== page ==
Rants of a creative

Episode One, Part Two: At what point is creativity or outside the box thinking supposed to be addressed?

This question always pops because sometimes as designers we can either ‘play it too safe’ or go beyond the current realm of acceptability.  Establishing where outside the box is, is important because it helps people create boundaries, for example if the client has very strict brand guidelines it is pretty easy to figure out your next step. The problem usually occurs when a client steps out of their comfort zone.  Imagine a bank that is interested in engaging the youth, or is sponsoring a rally/ or large event. What kind of branding/design does one apply?

You may receive the following, which is a typical, if not an improvement on creative briefs we have received in the past.

Creative Brief

Bank X plans on sponsoring a safari rally event that will be held on 7th of next month. The safari rally event will be held to raise awareness of elephant poaching.  The elephants in Kenya are being killed at a quick rate and funding to counter this problem is really scarce, therefore, we as Bank X have partnered with NGO Y to help eradicate this problem. What we need:

  • Engaging artworks that will create awareness of our elephant campaign
  • Artwork for materials used during the event and
  • Artwork for handouts prior to this event
  • Prominent sponsor identity so as to push our brand forward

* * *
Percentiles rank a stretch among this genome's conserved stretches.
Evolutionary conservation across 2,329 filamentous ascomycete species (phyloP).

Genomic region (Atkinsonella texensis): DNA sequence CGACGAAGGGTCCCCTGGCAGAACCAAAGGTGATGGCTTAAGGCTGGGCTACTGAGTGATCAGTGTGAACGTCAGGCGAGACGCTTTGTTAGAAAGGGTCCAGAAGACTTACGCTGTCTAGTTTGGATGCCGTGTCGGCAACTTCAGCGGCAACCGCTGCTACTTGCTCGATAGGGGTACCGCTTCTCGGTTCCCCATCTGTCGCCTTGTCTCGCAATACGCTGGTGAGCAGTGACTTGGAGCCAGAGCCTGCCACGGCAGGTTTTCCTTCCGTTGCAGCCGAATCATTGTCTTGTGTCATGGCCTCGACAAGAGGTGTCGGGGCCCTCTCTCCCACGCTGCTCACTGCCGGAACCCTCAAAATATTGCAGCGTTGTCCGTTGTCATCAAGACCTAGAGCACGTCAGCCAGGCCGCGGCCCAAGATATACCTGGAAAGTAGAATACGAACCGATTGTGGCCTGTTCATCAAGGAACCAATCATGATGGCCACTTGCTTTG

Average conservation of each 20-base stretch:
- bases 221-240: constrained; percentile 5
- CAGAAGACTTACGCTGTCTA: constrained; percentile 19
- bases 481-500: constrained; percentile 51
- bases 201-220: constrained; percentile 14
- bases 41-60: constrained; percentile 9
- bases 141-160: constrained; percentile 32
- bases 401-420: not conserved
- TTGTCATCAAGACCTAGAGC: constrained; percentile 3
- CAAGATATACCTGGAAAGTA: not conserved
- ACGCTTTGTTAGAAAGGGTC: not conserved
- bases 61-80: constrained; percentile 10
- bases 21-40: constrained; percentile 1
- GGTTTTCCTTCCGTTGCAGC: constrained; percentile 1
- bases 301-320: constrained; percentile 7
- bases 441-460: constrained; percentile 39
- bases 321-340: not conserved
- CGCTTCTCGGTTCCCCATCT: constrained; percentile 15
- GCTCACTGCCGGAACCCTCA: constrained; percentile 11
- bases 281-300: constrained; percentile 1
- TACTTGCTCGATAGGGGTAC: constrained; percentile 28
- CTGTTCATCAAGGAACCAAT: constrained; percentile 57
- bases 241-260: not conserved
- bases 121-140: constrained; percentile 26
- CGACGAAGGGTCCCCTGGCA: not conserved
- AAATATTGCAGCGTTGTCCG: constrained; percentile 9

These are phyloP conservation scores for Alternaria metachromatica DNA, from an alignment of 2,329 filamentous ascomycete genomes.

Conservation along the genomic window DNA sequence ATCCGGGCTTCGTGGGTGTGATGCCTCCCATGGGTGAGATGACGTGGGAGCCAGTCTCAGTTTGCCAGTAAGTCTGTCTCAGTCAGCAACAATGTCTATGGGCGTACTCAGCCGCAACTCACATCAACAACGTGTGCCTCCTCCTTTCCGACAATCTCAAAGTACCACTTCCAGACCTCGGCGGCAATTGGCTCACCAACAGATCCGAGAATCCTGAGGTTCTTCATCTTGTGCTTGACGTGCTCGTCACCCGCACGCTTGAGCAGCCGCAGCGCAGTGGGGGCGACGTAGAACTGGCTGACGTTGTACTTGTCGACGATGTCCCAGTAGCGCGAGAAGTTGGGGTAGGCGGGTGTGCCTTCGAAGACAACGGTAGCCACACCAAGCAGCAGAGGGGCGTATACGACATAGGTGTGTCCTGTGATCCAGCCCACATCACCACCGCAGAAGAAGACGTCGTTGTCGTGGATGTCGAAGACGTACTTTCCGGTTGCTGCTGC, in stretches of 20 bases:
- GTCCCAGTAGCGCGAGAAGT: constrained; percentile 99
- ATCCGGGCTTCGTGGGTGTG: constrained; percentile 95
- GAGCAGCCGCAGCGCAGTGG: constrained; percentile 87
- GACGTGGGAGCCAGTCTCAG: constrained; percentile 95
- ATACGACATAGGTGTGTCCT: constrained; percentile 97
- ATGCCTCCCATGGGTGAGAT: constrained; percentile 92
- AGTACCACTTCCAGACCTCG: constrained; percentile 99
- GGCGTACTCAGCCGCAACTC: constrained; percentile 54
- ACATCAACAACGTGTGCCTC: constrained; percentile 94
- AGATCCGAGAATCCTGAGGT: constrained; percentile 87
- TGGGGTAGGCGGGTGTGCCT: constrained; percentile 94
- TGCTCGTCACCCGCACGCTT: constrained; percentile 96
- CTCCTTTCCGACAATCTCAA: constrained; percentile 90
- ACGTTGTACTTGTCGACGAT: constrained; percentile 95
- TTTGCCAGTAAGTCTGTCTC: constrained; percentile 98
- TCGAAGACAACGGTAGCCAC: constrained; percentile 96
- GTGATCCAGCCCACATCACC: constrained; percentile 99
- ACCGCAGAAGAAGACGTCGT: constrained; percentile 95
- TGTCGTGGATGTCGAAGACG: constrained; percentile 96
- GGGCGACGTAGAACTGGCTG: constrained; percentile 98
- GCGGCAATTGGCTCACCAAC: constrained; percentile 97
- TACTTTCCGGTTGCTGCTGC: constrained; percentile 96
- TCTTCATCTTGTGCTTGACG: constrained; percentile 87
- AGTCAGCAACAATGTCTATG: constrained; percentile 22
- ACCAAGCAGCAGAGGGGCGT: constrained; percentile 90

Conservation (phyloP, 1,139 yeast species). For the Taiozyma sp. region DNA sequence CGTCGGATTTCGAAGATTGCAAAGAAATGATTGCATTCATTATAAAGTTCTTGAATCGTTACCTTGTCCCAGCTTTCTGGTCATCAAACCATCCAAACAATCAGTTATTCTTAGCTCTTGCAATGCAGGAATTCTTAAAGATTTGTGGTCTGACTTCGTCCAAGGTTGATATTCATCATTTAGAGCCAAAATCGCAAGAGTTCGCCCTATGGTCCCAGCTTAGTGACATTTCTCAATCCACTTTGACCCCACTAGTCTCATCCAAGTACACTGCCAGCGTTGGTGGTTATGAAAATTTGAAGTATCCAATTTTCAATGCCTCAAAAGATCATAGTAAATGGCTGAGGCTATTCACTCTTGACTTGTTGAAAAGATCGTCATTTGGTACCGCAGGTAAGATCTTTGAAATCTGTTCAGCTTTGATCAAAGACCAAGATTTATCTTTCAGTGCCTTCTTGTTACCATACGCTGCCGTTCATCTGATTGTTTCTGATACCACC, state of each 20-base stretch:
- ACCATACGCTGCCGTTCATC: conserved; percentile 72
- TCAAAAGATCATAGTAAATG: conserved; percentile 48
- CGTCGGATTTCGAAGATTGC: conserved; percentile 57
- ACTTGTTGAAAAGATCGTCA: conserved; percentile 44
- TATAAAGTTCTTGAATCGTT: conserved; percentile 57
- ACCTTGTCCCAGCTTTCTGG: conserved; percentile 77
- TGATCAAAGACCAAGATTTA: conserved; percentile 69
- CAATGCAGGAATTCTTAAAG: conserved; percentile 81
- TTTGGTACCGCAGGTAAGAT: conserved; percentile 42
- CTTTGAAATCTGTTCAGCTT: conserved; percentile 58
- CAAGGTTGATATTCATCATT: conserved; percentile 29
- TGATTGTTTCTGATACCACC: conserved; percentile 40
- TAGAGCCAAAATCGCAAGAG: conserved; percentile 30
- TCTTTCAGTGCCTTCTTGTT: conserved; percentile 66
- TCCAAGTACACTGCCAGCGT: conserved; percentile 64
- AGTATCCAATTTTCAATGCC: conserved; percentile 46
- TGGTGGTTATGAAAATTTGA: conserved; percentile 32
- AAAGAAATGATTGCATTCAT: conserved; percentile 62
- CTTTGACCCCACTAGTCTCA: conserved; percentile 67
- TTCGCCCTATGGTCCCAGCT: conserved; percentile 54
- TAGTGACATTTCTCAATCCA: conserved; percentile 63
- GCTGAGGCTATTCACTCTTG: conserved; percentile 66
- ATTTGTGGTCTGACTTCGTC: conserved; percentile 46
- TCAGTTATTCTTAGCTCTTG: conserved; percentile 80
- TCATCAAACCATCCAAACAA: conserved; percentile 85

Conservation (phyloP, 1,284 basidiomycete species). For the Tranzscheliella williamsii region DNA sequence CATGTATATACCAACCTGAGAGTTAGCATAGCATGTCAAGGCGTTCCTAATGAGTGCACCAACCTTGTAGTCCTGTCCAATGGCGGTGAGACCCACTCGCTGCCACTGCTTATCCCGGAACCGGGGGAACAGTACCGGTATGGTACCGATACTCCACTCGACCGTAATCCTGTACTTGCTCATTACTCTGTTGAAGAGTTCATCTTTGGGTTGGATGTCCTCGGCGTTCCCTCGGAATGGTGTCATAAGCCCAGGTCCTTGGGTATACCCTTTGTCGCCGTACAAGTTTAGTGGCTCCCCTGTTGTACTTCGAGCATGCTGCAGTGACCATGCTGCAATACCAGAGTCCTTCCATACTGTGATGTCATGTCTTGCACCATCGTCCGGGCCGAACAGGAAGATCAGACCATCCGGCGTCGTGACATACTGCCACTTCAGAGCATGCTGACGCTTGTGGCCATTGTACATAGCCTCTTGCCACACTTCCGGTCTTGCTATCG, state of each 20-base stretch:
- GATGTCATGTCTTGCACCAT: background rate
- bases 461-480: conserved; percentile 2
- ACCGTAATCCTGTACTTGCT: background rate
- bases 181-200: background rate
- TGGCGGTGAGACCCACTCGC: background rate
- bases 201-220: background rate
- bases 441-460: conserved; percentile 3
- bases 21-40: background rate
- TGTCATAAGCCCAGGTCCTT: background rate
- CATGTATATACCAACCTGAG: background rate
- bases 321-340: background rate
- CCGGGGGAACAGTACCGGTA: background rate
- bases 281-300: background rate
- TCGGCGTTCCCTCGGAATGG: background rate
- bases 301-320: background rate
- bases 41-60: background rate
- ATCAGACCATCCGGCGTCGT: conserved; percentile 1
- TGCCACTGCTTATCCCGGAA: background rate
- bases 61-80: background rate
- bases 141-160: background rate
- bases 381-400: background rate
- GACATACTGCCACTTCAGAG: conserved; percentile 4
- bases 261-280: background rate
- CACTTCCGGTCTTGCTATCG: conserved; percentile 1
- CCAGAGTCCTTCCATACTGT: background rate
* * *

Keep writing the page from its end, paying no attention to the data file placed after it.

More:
• Timely response rate and amendments when changes may be required
  • Quotes for production of certain items

From this, we are supposed to create something that satisfies the bank mentioned above:

This brief is very vague.  What is it exactly that the client wants? Do they want branded shirts? Branded plastic cups? Banners? Tents? Hats? Cars (okay maybe not cars).  Upon calling to verify information, (pray you have a good customer relations person) you realize that the work may not be as overwhelming as you initially thought: so why didn’t the client just say so?

Truth is, that’s a creative brief, we have to deal with it.  So then next part is developing the designs: what in the world do you want it to look like? Would you like us to follow strictly your company guidelines and previous artworks? Or should we look at something else?

These questions are all part of how one determines whether or not he should ‘think outside the box or not’. To satisfy such a brief and to assist in getting the answers you may need to move forward you might begin by creating versions that adhere to the clients usual artworks (logo positioning, colors etc.) and throw in a few elements that are ‘out there’.  Depending on the reaction you get, you may either completely branch off or tone the creativity down. In truth, there are no right and wrong artworks: the artwork either meets expectations or it doesn’t.

Moses Waweru Chege – Graphic designer

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